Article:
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Abu Dhabi, UAETuesday 19 June 2018

UK opposition draws battle lines over Brexit

Labour Party leader Jeremy Corbyn will use a speech on Monday to back staying in a customs union with the EU

Jeremy Corbyn is set to clarify his party's position on Brexit on Monday (AP Photo/Geert Vanden Wijngaert, file)
Jeremy Corbyn is set to clarify his party's position on Brexit on Monday (AP Photo/Geert Vanden Wijngaert, file)

The UK’s opposition leader will use a key Brexit speech on Monday to back remaining in a customs union with the European Union, a move that could heap further pressure on the position of Prime Minister Theresa May.

Jeremy Corbyn will end months of uncertainty within the top ranks of his Labour Party to back a customs union when the UK leaves the bloc as expected in March 2019, according to a senior party figure on Sunday.

Such a shift could clear the way for opposition parties to vote with rebels within Mrs May’s own party to support a customs union and inflict a damaging parliamentary defeat on her government.

Senior ministers have warned Mrs May that her government could collapse this year in the face of a united opposition, according to the Sunday Times newspaper.

It cited Julian Smith, the government’s chief enforcer, as telling the premier there was a “very real threat” that Labour could join 15 to 20 government lawmakers to defeat the government and increase the possibility of a new general election.

"I say to my colleagues…. just be very careful on this one because you're being invited into a Labour party tactical game which will actually end up in real damage to the UK,” said former leader Iain Duncan Smith told the BBC in a warning to party rebels.

Labour is currently ahead in opinion polls but Mr Corbyn’s personal popularity is below that of Mrs May, according to most polls. If Mrs May keeps her minority government intact, she could avoid holding new elections until 2022.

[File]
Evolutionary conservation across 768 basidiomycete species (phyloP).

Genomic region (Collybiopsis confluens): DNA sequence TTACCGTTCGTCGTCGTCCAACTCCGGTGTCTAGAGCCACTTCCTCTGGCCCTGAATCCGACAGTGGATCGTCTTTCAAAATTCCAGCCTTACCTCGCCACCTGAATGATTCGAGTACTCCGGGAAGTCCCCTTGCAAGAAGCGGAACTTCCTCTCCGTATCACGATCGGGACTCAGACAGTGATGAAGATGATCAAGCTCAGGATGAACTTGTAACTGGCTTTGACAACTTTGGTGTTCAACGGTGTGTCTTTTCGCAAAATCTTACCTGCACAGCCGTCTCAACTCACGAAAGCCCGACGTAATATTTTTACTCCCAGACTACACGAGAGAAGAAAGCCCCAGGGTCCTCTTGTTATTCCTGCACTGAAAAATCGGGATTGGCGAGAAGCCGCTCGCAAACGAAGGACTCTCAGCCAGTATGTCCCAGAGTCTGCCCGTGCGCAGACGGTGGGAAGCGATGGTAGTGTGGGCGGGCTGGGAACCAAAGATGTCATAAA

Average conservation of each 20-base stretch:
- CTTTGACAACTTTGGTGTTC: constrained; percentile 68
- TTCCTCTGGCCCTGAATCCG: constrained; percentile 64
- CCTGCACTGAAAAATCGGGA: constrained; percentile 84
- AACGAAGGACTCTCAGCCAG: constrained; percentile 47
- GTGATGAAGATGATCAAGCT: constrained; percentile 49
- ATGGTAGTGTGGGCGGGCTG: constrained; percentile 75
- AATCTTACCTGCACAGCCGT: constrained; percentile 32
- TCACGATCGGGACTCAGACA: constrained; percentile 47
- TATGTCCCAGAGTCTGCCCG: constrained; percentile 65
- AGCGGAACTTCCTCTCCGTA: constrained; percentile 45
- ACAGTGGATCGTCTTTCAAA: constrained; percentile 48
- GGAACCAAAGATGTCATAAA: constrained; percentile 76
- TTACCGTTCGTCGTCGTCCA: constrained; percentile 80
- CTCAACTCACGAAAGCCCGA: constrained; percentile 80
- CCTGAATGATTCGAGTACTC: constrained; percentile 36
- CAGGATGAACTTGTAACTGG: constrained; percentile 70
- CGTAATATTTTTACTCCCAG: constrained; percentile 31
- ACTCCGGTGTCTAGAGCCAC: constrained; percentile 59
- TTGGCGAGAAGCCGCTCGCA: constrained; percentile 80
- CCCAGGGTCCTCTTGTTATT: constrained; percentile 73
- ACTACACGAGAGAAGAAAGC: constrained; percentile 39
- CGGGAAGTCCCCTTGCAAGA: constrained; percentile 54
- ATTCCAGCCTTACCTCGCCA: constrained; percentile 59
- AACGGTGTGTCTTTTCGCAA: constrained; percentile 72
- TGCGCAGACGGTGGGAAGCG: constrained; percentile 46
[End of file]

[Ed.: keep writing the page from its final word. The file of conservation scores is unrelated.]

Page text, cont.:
Mrs May has said repeatedly that the UK will leave the customs union to allow the UK to strike its own trade deals with non-EU countries.

The customs union allows the EU’s 28 members to impose the same tariffs for goods from outside the bloc, but restricts the UK’s ability to strike its own trade deals.

Mr Corbyn’s stance was signalled by his Brexit spokesman, Keir Starmer.

"Crunch time is now coming for the prime minister because the majority in parliament does not back her approach to a customs union and ...will be heard sooner rather than later," he told the BBC.

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Mr Corbyn faces divisions within his own party with 80 senior figures from the party urging him to go further than committing to the customs union in his speech on Monday.

The signatories included 37 MPs and called for him to stay in the single market, which adds extras commitments to the free movement of people, services and capital.

Labour has not ruled out staying in the single market – but wants the EU to change its rules so the UK can have greater control on migration. Mrs May is due to make her own speech on Friday after lengthy meetings last week with senior colleagues.

UK business has called for clarity and for an open approach to migration to ensure continued British prosperity.

“Evidence strongly suggests that a comprehensive customs union, alongside a deep relationship with the single market, is best for jobs, investment and living standards,” wrote Carolyn Fairbairn, the head of the Confederation of British Industry, in Sunday’s Observer newspaper.